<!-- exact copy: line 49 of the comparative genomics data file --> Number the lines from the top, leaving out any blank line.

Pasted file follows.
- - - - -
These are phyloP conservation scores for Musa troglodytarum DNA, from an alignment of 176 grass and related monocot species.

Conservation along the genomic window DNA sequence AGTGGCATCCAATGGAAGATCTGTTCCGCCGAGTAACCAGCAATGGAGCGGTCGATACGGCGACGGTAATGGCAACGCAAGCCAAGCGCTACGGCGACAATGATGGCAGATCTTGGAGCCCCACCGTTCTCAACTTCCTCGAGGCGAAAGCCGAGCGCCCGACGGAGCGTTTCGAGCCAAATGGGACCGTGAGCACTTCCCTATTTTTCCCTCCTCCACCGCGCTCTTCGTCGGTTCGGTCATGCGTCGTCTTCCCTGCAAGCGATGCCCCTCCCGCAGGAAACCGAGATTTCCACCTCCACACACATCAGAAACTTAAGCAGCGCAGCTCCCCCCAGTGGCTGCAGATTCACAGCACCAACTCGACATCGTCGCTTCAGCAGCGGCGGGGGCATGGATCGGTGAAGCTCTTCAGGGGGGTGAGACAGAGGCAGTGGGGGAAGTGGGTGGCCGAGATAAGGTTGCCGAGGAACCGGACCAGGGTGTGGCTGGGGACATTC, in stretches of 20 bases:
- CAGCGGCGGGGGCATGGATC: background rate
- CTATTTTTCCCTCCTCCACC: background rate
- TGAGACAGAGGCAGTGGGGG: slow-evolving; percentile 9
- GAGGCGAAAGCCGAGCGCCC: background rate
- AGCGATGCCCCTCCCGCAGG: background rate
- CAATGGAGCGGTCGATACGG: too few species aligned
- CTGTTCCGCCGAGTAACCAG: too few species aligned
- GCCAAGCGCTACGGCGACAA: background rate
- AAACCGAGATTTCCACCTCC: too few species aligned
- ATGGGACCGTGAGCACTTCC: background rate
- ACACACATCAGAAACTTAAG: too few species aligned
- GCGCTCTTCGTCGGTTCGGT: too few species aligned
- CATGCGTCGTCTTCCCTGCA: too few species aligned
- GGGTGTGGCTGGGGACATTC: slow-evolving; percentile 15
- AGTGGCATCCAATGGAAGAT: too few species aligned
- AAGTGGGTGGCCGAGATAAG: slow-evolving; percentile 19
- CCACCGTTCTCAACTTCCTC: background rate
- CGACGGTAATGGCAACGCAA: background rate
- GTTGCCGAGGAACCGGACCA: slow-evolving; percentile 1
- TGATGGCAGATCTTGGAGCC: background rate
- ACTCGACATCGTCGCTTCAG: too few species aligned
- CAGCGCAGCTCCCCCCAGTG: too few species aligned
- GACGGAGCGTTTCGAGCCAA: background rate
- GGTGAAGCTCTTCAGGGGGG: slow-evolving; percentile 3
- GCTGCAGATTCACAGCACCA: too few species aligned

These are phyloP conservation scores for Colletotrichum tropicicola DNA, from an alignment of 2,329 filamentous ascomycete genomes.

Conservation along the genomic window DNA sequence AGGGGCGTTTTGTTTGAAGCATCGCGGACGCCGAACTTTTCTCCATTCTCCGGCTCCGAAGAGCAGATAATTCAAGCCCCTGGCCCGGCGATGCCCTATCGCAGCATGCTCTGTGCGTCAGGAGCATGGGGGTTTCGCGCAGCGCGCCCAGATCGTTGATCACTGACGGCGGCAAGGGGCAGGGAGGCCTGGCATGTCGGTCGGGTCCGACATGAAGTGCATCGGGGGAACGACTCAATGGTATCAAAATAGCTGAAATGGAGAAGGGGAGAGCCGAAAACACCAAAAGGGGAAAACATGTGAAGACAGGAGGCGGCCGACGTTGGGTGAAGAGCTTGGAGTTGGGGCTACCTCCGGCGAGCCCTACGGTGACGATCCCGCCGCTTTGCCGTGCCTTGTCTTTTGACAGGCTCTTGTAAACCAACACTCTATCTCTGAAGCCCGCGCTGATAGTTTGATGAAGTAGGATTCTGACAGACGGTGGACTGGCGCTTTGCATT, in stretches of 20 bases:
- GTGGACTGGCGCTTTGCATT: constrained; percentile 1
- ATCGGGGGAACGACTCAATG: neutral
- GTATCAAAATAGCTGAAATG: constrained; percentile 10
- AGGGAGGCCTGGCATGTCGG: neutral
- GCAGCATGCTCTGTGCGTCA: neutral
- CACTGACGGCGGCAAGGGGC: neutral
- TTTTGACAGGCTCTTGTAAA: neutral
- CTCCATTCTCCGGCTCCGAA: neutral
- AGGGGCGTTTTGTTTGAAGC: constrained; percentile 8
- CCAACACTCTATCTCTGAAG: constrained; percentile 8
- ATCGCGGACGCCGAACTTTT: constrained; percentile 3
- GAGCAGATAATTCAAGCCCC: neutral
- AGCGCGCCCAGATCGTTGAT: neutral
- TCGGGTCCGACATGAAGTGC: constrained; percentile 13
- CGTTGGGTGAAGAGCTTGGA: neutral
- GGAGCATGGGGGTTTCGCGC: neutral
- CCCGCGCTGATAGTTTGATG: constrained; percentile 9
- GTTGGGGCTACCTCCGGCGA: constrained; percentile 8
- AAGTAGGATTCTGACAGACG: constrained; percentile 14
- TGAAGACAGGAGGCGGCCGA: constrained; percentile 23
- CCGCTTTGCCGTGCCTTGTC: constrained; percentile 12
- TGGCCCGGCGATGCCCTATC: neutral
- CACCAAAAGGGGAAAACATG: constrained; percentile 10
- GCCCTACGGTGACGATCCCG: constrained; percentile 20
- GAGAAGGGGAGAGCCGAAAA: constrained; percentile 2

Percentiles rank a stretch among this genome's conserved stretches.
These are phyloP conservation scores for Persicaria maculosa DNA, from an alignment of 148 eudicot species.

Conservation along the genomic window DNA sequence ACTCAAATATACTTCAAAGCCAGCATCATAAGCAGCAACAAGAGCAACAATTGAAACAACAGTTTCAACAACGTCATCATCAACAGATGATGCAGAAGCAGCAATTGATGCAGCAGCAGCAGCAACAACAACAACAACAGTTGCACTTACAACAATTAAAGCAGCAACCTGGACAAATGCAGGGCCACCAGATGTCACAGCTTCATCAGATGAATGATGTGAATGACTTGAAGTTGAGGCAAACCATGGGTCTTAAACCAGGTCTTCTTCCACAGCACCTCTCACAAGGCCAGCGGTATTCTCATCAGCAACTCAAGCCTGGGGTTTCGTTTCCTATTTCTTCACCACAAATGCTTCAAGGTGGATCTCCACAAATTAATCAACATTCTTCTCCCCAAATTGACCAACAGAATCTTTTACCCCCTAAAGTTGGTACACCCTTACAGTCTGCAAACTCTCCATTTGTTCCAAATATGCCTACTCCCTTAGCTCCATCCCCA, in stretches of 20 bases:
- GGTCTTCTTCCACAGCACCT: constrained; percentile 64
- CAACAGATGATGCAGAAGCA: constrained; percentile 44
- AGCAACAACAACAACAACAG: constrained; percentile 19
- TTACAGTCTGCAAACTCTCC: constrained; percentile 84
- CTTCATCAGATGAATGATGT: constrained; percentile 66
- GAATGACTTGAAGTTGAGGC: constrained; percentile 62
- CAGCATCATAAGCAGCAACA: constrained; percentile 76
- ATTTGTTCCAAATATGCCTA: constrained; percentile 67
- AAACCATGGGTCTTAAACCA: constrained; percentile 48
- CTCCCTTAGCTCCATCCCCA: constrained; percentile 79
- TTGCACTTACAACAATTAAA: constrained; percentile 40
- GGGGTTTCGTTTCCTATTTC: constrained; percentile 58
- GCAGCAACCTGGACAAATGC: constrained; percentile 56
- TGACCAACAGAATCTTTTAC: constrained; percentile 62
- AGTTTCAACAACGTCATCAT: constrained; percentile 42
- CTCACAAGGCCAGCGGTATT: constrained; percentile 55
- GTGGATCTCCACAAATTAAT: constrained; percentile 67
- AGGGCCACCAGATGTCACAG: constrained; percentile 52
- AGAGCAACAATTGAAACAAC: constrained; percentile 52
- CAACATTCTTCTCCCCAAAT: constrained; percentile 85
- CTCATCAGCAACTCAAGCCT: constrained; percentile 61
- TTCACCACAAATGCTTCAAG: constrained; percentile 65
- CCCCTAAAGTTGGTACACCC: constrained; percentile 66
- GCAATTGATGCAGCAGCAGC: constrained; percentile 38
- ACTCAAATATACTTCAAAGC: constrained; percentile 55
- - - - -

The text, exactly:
- TGAAGACAGGAGGCGGCCGA: constrained; percentile 23